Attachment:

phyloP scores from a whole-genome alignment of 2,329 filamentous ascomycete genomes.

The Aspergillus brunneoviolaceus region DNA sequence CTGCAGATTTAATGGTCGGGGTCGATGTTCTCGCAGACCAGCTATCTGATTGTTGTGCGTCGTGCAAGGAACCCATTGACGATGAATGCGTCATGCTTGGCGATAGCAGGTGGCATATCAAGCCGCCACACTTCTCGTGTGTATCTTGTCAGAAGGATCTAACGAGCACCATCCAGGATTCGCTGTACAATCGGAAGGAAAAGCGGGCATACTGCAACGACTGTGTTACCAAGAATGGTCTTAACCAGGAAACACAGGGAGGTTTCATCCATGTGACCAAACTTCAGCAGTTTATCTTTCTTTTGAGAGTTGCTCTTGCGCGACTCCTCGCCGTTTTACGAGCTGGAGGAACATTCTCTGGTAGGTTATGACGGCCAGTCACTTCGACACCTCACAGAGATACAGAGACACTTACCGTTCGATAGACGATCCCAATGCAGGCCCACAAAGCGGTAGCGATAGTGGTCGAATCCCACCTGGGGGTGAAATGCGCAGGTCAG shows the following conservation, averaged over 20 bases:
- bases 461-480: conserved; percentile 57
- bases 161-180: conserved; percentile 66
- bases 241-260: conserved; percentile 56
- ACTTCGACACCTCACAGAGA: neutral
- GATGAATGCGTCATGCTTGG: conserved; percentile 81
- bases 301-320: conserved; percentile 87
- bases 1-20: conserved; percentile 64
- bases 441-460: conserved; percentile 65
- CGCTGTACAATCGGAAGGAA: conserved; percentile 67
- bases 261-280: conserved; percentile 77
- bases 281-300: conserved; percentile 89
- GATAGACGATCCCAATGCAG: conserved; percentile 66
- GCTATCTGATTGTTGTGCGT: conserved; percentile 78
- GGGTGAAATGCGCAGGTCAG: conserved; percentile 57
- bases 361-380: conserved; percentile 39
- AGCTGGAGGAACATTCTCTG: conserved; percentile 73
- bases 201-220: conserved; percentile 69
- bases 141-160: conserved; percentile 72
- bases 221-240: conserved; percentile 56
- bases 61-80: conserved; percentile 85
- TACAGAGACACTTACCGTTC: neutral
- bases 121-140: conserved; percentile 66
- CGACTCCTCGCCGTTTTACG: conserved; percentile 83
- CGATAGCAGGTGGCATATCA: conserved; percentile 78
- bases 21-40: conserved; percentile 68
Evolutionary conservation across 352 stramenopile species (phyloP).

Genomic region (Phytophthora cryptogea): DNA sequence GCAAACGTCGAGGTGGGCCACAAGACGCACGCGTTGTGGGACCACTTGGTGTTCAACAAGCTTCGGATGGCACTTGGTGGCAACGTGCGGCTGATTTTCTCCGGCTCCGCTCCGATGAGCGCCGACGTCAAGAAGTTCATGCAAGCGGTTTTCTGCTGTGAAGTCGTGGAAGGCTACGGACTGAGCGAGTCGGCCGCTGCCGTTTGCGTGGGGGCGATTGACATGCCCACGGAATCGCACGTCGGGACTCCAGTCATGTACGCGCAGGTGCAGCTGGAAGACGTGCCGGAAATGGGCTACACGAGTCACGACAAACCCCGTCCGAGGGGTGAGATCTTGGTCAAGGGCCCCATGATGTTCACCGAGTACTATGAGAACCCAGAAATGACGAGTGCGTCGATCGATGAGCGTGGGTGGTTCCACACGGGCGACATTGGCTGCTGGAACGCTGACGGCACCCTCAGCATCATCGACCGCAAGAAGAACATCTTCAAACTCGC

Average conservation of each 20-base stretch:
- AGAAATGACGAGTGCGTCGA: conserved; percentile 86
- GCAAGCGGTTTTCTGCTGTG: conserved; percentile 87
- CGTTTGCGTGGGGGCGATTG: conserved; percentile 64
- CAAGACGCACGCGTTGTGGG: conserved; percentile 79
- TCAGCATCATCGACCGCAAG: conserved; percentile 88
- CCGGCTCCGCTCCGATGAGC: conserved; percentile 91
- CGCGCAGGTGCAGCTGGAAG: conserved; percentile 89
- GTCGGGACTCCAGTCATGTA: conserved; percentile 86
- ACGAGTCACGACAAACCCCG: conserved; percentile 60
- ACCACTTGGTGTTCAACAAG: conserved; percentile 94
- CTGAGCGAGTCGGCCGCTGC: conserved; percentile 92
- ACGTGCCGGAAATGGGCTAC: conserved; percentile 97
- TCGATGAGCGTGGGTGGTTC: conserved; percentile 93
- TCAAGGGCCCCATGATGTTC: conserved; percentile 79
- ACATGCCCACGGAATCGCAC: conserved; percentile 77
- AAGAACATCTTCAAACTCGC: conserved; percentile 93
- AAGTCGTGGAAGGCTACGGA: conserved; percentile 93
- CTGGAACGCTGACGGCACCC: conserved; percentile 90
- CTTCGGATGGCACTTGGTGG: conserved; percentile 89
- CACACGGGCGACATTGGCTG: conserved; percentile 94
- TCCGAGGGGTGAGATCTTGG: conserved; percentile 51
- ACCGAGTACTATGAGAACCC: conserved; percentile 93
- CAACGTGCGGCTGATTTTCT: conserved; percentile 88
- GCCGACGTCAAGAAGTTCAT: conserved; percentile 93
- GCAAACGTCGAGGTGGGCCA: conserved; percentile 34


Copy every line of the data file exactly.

phyloP scores from a whole-genome alignment of 2,329 filamentous ascomycete genomes.

The Aspergillus brunneoviolaceus region DNA sequence CTGCAGATTTAATGGTCGGGGTCGATGTTCTCGCAGACCAGCTATCTGATTGTTGTGCGTCGTGCAAGGAACCCATTGACGATGAATGCGTCATGCTTGGCGATAGCAGGTGGCATATCAAGCCGCCACACTTCTCGTGTGTATCTTGTCAGAAGGATCTAACGAGCACCATCCAGGATTCGCTGTACAATCGGAAGGAAAAGCGGGCATACTGCAACGACTGTGTTACCAAGAATGGTCTTAACCAGGAAACACAGGGAGGTTTCATCCATGTGACCAAACTTCAGCAGTTTATCTTTCTTTTGAGAGTTGCTCTTGCGCGACTCCTCGCCGTTTTACGAGCTGGAGGAACATTCTCTGGTAGGTTATGACGGCCAGTCACTTCGACACCTCACAGAGATACAGAGACACTTACCGTTCGATAGACGATCCCAATGCAGGCCCACAAAGCGGTAGCGATAGTGGTCGAATCCCACCTGGGGGTGAAATGCGCAGGTCAG shows the following conservation, averaged over 20 bases:
- bases 461-480: conserved; percentile 57
- bases 161-180: conserved; percentile 66
- bases 241-260: conserved; percentile 56
- ACTTCGACACCTCACAGAGA: neutral
- GATGAATGCGTCATGCTTGG: conserved; percentile 81
- bases 301-320: conserved; percentile 87
- bases 1-20: conserved; percentile 64
- bases 441-460: conserved; percentile 65
- CGCTGTACAATCGGAAGGAA: conserved; percentile 67
- bases 261-280: conserved; percentile 77
- bases 281-300: conserved; percentile 89
- GATAGACGATCCCAATGCAG: conserved; percentile 66
- GCTATCTGATTGTTGTGCGT: conserved; percentile 78
- GGGTGAAATGCGCAGGTCAG: conserved; percentile 57
- bases 361-380: conserved; percentile 39
- AGCTGGAGGAACATTCTCTG: conserved; percentile 73
- bases 201-220: conserved; percentile 69
- bases 141-160: conserved; percentile 72
- bases 221-240: conserved; percentile 56
- bases 61-80: conserved; percentile 85
- TACAGAGACACTTACCGTTC: neutral
- bases 121-140: conserved; percentile 66
- CGACTCCTCGCCGTTTTACG: conserved; percentile 83
- CGATAGCAGGTGGCATATCA: conserved; percentile 78
- bases 21-40: conserved; percentile 68
Evolutionary conservation across 352 stramenopile species (phyloP).

Genomic region (Phytophthora cryptogea): DNA sequence GCAAACGTCGAGGTGGGCCACAAGACGCACGCGTTGTGGGACCACTTGGTGTTCAACAAGCTTCGGATGGCACTTGGTGGCAACGTGCGGCTGATTTTCTCCGGCTCCGCTCCGATGAGCGCCGACGTCAAGAAGTTCATGCAAGCGGTTTTCTGCTGTGAAGTCGTGGAAGGCTACGGACTGAGCGAGTCGGCCGCTGCCGTTTGCGTGGGGGCGATTGACATGCCCACGGAATCGCACGTCGGGACTCCAGTCATGTACGCGCAGGTGCAGCTGGAAGACGTGCCGGAAATGGGCTACACGAGTCACGACAAACCCCGTCCGAGGGGTGAGATCTTGGTCAAGGGCCCCATGATGTTCACCGAGTACTATGAGAACCCAGAAATGACGAGTGCGTCGATCGATGAGCGTGGGTGGTTCCACACGGGCGACATTGGCTGCTGGAACGCTGACGGCACCCTCAGCATCATCGACCGCAAGAAGAACATCTTCAAACTCGC

Average conservation of each 20-base stretch:
- AGAAATGACGAGTGCGTCGA: conserved; percentile 86
- GCAAGCGGTTTTCTGCTGTG: conserved; percentile 87
- CGTTTGCGTGGGGGCGATTG: conserved; percentile 64
- CAAGACGCACGCGTTGTGGG: conserved; percentile 79
- TCAGCATCATCGACCGCAAG: conserved; percentile 88
- CCGGCTCCGCTCCGATGAGC: conserved; percentile 91
- CGCGCAGGTGCAGCTGGAAG: conserved; percentile 89
- GTCGGGACTCCAGTCATGTA: conserved; percentile 86
- ACGAGTCACGACAAACCCCG: conserved; percentile 60
- ACCACTTGGTGTTCAACAAG: conserved; percentile 94
- CTGAGCGAGTCGGCCGCTGC: conserved; percentile 92
- ACGTGCCGGAAATGGGCTAC: conserved; percentile 97
- TCGATGAGCGTGGGTGGTTC: conserved; percentile 93
- TCAAGGGCCCCATGATGTTC: conserved; percentile 79
- ACATGCCCACGGAATCGCAC: conserved; percentile 77
- AAGAACATCTTCAAACTCGC: conserved; percentile 93
- AAGTCGTGGAAGGCTACGGA: conserved; percentile 93
- CTGGAACGCTGACGGCACCC: conserved; percentile 90
- CTTCGGATGGCACTTGGTGG: conserved; percentile 89
- CACACGGGCGACATTGGCTG: conserved; percentile 94
- TCCGAGGGGTGAGATCTTGG: conserved; percentile 51
- ACCGAGTACTATGAGAACCC: conserved; percentile 93
- CAACGTGCGGCTGATTTTCT: conserved; percentile 88
- GCCGACGTCAAGAAGTTCAT: conserved; percentile 93
- GCAAACGTCGAGGTGGGCCA: conserved; percentile 34